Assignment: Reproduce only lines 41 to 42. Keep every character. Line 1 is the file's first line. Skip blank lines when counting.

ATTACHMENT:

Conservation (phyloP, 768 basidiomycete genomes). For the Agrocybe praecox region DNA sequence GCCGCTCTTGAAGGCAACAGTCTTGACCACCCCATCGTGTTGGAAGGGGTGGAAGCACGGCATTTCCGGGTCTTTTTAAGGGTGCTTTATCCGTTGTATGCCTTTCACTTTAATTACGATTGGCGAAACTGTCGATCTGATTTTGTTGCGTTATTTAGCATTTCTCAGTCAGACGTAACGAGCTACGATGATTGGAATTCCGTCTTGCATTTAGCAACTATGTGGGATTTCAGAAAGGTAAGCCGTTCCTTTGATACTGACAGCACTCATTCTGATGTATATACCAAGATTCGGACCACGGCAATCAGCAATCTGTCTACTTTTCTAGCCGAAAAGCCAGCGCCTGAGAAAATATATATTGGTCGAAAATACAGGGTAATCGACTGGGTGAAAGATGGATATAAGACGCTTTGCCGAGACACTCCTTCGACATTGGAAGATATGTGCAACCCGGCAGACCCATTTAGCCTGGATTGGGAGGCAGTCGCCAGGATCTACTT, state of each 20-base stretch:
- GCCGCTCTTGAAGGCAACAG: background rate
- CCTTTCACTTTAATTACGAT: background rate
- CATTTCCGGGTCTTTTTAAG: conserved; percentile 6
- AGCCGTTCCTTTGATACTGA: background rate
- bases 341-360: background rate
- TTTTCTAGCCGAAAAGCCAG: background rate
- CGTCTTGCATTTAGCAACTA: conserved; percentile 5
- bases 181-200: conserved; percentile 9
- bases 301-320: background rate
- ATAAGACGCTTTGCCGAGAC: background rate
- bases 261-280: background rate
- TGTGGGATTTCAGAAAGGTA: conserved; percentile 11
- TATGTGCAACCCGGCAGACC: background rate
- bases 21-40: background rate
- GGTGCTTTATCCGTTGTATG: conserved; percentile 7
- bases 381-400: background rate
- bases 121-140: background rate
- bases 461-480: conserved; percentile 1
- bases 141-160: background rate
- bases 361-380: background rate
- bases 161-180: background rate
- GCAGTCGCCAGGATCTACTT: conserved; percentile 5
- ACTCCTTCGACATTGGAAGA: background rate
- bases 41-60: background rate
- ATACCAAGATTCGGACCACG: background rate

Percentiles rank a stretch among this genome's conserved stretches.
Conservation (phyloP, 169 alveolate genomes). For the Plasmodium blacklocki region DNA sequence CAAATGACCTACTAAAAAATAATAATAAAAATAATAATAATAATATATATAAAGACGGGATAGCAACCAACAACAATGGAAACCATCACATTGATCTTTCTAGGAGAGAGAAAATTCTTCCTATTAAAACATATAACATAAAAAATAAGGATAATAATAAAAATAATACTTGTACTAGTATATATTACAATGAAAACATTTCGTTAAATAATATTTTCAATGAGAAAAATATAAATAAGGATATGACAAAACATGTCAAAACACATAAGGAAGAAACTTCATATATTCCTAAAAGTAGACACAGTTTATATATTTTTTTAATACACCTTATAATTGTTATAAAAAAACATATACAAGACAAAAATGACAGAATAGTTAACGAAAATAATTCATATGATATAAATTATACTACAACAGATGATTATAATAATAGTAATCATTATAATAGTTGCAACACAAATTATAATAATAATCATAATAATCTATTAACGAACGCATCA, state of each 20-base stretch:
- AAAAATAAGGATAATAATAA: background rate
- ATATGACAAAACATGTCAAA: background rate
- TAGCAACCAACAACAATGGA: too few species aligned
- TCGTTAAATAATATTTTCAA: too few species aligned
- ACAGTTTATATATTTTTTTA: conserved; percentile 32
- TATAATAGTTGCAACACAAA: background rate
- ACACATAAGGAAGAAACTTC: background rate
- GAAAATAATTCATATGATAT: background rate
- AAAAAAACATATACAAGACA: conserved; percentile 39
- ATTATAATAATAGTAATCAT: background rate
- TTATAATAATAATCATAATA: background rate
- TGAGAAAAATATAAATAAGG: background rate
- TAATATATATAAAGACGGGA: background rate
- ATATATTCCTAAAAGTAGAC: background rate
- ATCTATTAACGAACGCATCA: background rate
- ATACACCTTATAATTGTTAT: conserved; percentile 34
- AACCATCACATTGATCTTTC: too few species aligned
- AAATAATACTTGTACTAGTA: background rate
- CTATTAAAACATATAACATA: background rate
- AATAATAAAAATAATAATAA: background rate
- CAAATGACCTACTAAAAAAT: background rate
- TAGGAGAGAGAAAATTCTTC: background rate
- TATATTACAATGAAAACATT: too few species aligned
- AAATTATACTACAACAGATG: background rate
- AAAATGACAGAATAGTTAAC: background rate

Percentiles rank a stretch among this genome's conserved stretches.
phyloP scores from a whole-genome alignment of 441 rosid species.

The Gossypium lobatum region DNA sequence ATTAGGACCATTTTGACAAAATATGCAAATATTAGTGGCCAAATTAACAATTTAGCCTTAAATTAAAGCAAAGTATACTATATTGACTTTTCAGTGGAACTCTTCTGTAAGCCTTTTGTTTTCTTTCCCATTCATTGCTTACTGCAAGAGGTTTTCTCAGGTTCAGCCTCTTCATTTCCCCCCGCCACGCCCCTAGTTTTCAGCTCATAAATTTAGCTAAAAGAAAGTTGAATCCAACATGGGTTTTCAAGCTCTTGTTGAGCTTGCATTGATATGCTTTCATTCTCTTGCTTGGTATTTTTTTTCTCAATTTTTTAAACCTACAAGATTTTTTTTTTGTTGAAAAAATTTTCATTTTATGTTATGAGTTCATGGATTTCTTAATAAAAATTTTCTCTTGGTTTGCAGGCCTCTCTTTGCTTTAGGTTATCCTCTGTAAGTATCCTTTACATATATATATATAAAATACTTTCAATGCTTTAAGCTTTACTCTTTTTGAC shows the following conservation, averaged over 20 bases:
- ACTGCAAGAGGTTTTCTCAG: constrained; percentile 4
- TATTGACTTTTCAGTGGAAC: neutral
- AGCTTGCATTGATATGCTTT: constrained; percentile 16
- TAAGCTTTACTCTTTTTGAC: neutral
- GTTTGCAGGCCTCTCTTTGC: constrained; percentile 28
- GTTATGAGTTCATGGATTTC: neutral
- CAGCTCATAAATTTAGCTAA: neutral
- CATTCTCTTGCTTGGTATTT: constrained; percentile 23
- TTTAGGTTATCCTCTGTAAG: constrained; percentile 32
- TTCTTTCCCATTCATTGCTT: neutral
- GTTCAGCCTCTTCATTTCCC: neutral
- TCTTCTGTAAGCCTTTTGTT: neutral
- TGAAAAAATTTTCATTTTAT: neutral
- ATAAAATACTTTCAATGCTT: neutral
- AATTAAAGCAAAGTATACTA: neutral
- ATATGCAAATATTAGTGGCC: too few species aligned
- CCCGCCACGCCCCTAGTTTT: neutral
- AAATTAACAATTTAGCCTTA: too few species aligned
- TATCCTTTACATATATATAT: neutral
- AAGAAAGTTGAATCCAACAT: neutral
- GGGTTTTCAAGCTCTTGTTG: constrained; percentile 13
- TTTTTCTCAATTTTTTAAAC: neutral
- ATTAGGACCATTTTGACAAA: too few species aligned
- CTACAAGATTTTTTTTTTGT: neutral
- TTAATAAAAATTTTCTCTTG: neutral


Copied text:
- TAATATATATAAAGACGGGA: background rate
- ATATATTCCTAAAAGTAGAC: background rate